Wheat to make bread for the diet-conscious is the target of a novel research program assisted by growers through the GRDC. Plant breeder Fred Stoddard from Sydney University said that a wild wheat from the Middle East and two old Australian cultivars with 'slimming characteristics' are being crossed with current domestic wheat varieties.
It's all in the starch
Cereals such as maize, barley and wheat contain two types of starch — amylopectin, which is rapidly digested and enables animals and humans to put on weight quickly, and amylose, which is much more slowly digested and makes people feel fuller, longer.
"What we are trying to do is develop a high-amylose, "weight-loss' wheat, using wild wheats from the Middle East and elsewhere that are naturally higher in amylose." said Dr Stoddard.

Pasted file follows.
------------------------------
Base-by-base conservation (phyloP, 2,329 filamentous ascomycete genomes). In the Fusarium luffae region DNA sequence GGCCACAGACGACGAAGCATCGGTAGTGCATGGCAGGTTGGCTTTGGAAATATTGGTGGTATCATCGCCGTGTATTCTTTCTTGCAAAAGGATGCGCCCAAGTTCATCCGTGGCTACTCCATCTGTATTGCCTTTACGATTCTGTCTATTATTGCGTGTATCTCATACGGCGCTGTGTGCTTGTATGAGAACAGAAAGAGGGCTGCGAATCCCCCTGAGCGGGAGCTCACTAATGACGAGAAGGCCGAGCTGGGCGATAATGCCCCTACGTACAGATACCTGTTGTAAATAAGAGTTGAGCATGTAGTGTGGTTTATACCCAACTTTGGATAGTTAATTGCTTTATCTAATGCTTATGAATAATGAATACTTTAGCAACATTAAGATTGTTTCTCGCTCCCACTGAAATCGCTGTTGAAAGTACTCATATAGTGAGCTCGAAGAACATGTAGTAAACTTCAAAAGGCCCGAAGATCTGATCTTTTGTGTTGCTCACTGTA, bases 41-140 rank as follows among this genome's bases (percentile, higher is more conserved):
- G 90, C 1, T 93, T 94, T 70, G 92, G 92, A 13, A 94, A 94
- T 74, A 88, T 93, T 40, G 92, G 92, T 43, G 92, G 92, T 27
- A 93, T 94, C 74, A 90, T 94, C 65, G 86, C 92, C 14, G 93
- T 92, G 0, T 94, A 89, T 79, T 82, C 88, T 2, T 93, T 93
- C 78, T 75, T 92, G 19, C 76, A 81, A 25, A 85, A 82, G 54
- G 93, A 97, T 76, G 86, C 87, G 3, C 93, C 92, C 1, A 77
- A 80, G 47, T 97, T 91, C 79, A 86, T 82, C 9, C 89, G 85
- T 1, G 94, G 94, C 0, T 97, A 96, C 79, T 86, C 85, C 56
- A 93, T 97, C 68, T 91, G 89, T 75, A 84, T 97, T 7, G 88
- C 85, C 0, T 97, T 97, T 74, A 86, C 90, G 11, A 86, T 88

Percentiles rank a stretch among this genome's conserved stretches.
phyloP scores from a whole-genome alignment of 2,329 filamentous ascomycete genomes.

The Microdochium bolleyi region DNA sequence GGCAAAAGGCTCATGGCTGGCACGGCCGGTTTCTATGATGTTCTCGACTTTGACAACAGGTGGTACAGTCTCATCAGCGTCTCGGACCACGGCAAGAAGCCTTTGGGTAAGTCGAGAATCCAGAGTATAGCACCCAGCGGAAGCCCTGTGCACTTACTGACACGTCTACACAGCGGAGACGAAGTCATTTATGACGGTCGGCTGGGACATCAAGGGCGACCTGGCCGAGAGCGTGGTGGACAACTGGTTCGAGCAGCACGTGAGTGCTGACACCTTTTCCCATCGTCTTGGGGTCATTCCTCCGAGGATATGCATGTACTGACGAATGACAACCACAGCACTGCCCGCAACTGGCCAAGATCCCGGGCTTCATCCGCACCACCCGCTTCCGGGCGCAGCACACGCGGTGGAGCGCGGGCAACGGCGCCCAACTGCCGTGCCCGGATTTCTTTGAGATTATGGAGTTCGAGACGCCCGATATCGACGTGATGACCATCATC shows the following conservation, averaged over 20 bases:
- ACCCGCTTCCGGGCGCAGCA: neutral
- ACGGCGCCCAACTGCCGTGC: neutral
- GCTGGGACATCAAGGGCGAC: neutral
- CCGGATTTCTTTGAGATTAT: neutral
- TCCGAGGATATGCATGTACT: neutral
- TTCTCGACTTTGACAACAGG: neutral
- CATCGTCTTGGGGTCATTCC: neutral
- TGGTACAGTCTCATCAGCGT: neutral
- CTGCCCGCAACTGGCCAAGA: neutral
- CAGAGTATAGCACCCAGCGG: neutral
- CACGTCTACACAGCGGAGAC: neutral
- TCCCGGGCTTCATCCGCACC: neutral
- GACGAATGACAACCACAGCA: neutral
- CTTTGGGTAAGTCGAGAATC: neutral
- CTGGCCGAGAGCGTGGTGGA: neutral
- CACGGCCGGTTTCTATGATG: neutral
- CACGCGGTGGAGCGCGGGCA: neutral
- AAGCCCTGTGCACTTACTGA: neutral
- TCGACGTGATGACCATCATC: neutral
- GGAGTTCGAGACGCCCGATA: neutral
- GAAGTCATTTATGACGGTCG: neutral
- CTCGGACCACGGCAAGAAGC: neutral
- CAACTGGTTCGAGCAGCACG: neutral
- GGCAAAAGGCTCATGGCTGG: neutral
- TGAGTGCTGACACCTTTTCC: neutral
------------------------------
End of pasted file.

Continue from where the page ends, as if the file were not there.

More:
He said project scientists had isolated a wild wheat with about 35 per cent amylose and two old Australian varieties with similar starch composition. A high amylose experimental bread-wheat line may be available in five or six years.
Another part of the program is genetically manipulating wheat to increase the amylopectin starch content of grain — providing other options for the human food and the feed grain markets.